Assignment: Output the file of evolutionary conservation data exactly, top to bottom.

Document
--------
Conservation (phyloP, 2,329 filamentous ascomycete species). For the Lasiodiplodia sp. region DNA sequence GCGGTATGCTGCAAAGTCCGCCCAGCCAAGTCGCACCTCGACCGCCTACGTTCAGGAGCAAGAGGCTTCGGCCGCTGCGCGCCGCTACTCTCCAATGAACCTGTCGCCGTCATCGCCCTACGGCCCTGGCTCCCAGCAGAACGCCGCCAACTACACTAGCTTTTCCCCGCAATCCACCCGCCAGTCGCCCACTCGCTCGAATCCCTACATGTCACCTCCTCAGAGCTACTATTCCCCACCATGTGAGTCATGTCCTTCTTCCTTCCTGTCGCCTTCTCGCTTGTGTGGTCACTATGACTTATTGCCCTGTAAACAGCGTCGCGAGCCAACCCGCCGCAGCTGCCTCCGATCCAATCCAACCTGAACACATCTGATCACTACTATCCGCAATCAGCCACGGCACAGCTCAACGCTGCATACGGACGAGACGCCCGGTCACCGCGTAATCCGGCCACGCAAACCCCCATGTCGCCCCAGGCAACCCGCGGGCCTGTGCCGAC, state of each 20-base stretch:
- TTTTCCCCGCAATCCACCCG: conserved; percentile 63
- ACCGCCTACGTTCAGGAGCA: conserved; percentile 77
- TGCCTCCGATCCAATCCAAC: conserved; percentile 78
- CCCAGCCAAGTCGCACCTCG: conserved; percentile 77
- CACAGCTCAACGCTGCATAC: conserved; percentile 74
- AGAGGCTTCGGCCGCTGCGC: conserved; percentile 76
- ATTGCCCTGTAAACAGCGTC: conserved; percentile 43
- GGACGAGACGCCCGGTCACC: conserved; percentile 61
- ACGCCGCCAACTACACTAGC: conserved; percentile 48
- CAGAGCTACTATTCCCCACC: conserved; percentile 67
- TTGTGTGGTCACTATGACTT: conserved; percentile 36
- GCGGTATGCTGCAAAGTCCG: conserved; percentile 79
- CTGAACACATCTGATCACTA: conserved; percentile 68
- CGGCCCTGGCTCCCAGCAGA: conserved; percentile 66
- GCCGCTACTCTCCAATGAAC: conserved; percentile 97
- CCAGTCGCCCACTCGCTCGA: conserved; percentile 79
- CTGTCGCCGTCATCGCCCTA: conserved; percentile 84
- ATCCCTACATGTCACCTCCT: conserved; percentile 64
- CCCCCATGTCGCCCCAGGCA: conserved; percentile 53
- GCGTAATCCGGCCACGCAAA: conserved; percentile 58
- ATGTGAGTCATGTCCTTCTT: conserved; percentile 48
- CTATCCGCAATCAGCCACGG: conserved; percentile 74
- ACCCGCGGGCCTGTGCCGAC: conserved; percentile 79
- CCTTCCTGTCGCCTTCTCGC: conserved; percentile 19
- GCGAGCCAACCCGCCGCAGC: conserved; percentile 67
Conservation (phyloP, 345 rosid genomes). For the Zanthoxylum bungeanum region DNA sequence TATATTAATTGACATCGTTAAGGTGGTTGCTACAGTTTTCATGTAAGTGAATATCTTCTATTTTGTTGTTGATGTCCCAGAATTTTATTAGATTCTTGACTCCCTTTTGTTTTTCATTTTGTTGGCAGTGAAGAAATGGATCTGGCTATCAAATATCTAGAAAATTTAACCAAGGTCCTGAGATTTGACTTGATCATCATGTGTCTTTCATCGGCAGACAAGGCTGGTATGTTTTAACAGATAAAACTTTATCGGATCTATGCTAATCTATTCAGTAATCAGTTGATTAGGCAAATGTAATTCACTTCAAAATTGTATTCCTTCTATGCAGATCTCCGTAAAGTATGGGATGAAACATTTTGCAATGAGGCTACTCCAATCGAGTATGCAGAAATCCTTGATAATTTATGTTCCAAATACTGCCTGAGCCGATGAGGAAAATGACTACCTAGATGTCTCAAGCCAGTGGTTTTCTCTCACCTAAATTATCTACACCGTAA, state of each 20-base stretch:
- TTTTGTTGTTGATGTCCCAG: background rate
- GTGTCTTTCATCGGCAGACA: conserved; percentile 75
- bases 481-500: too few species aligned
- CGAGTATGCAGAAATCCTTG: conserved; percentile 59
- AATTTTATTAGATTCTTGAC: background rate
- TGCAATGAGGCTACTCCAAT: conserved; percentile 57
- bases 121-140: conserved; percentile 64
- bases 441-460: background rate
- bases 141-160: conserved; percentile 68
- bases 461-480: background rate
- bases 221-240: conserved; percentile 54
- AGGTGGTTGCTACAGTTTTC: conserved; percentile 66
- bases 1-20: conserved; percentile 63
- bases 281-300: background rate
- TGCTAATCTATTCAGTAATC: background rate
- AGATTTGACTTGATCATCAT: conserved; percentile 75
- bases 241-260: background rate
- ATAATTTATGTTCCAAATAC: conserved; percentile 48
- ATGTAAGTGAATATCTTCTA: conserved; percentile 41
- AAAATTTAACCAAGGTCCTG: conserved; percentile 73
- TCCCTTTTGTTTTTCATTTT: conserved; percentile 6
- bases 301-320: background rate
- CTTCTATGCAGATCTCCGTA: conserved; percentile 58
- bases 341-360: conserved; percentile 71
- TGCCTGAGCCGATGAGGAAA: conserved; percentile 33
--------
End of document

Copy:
Conservation (phyloP, 2,329 filamentous ascomycete species). For the Lasiodiplodia sp. region DNA sequence GCGGTATGCTGCAAAGTCCGCCCAGCCAAGTCGCACCTCGACCGCCTACGTTCAGGAGCAAGAGGCTTCGGCCGCTGCGCGCCGCTACTCTCCAATGAACCTGTCGCCGTCATCGCCCTACGGCCCTGGCTCCCAGCAGAACGCCGCCAACTACACTAGCTTTTCCCCGCAATCCACCCGCCAGTCGCCCACTCGCTCGAATCCCTACATGTCACCTCCTCAGAGCTACTATTCCCCACCATGTGAGTCATGTCCTTCTTCCTTCCTGTCGCCTTCTCGCTTGTGTGGTCACTATGACTTATTGCCCTGTAAACAGCGTCGCGAGCCAACCCGCCGCAGCTGCCTCCGATCCAATCCAACCTGAACACATCTGATCACTACTATCCGCAATCAGCCACGGCACAGCTCAACGCTGCATACGGACGAGACGCCCGGTCACCGCGTAATCCGGCCACGCAAACCCCCATGTCGCCCCAGGCAACCCGCGGGCCTGTGCCGAC, state of each 20-base stretch:
- TTTTCCCCGCAATCCACCCG: conserved; percentile 63
- ACCGCCTACGTTCAGGAGCA: conserved; percentile 77
- TGCCTCCGATCCAATCCAAC: conserved; percentile 78
- CCCAGCCAAGTCGCACCTCG: conserved; percentile 77
- CACAGCTCAACGCTGCATAC: conserved; percentile 74
- AGAGGCTTCGGCCGCTGCGC: conserved; percentile 76
- ATTGCCCTGTAAACAGCGTC: conserved; percentile 43
- GGACGAGACGCCCGGTCACC: conserved; percentile 61
- ACGCCGCCAACTACACTAGC: conserved; percentile 48
- CAGAGCTACTATTCCCCACC: conserved; percentile 67
- TTGTGTGGTCACTATGACTT: conserved; percentile 36
- GCGGTATGCTGCAAAGTCCG: conserved; percentile 79
- CTGAACACATCTGATCACTA: conserved; percentile 68
- CGGCCCTGGCTCCCAGCAGA: conserved; percentile 66
- GCCGCTACTCTCCAATGAAC: conserved; percentile 97
- CCAGTCGCCCACTCGCTCGA: conserved; percentile 79
- CTGTCGCCGTCATCGCCCTA: conserved; percentile 84
- ATCCCTACATGTCACCTCCT: conserved; percentile 64
- CCCCCATGTCGCCCCAGGCA: conserved; percentile 53
- GCGTAATCCGGCCACGCAAA: conserved; percentile 58
- ATGTGAGTCATGTCCTTCTT: conserved; percentile 48
- CTATCCGCAATCAGCCACGG: conserved; percentile 74
- ACCCGCGGGCCTGTGCCGAC: conserved; percentile 79
- CCTTCCTGTCGCCTTCTCGC: conserved; percentile 19
- GCGAGCCAACCCGCCGCAGC: conserved; percentile 67
Conservation (phyloP, 345 rosid genomes). For the Zanthoxylum bungeanum region DNA sequence TATATTAATTGACATCGTTAAGGTGGTTGCTACAGTTTTCATGTAAGTGAATATCTTCTATTTTGTTGTTGATGTCCCAGAATTTTATTAGATTCTTGACTCCCTTTTGTTTTTCATTTTGTTGGCAGTGAAGAAATGGATCTGGCTATCAAATATCTAGAAAATTTAACCAAGGTCCTGAGATTTGACTTGATCATCATGTGTCTTTCATCGGCAGACAAGGCTGGTATGTTTTAACAGATAAAACTTTATCGGATCTATGCTAATCTATTCAGTAATCAGTTGATTAGGCAAATGTAATTCACTTCAAAATTGTATTCCTTCTATGCAGATCTCCGTAAAGTATGGGATGAAACATTTTGCAATGAGGCTACTCCAATCGAGTATGCAGAAATCCTTGATAATTTATGTTCCAAATACTGCCTGAGCCGATGAGGAAAATGACTACCTAGATGTCTCAAGCCAGTGGTTTTCTCTCACCTAAATTATCTACACCGTAA, state of each 20-base stretch:
- TTTTGTTGTTGATGTCCCAG: background rate
- GTGTCTTTCATCGGCAGACA: conserved; percentile 75
- bases 481-500: too few species aligned
- CGAGTATGCAGAAATCCTTG: conserved; percentile 59
- AATTTTATTAGATTCTTGAC: background rate
- TGCAATGAGGCTACTCCAAT: conserved; percentile 57
- bases 121-140: conserved; percentile 64
- bases 441-460: background rate
- bases 141-160: conserved; percentile 68
- bases 461-480: background rate
- bases 221-240: conserved; percentile 54
- AGGTGGTTGCTACAGTTTTC: conserved; percentile 66
- bases 1-20: conserved; percentile 63
- bases 281-300: background rate
- TGCTAATCTATTCAGTAATC: background rate
- AGATTTGACTTGATCATCAT: conserved; percentile 75
- bases 241-260: background rate
- ATAATTTATGTTCCAAATAC: conserved; percentile 48
- ATGTAAGTGAATATCTTCTA: conserved; percentile 41
- AAAATTTAACCAAGGTCCTG: conserved; percentile 73
- TCCCTTTTGTTTTTCATTTT: conserved; percentile 6
- bases 301-320: background rate
- CTTCTATGCAGATCTCCGTA: conserved; percentile 58
- bases 341-360: conserved; percentile 71
- TGCCTGAGCCGATGAGGAAA: conserved; percentile 33